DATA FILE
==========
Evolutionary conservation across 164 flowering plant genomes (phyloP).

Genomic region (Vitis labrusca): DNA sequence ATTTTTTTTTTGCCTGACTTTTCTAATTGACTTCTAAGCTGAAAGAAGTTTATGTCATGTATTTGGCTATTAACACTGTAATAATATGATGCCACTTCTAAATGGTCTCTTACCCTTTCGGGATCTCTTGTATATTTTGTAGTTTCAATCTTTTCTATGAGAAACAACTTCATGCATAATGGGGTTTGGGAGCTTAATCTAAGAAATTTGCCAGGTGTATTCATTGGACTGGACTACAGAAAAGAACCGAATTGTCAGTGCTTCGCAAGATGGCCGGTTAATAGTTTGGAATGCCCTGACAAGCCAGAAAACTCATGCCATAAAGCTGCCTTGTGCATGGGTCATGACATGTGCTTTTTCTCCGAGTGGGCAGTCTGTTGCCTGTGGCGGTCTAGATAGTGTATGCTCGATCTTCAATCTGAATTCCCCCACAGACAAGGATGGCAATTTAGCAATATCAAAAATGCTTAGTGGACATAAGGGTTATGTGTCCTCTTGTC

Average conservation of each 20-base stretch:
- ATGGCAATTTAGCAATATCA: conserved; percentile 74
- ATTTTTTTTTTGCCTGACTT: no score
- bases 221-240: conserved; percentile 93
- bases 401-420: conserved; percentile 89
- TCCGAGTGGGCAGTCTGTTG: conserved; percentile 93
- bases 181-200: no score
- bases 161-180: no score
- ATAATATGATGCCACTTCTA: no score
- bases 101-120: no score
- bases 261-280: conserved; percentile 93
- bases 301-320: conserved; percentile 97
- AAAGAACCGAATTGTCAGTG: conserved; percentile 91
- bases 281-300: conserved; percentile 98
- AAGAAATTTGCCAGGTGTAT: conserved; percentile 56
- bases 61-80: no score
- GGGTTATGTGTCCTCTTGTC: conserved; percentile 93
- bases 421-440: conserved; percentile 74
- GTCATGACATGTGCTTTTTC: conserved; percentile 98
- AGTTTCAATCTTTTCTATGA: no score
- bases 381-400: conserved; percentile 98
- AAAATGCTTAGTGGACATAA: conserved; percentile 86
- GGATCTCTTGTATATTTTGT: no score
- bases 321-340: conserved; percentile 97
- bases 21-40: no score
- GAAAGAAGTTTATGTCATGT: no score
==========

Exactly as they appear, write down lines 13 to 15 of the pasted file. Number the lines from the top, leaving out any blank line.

- bases 261-280: conserved; percentile 93
- bases 301-320: conserved; percentile 97
- AAAGAACCGAATTGTCAGTG: conserved; percentile 91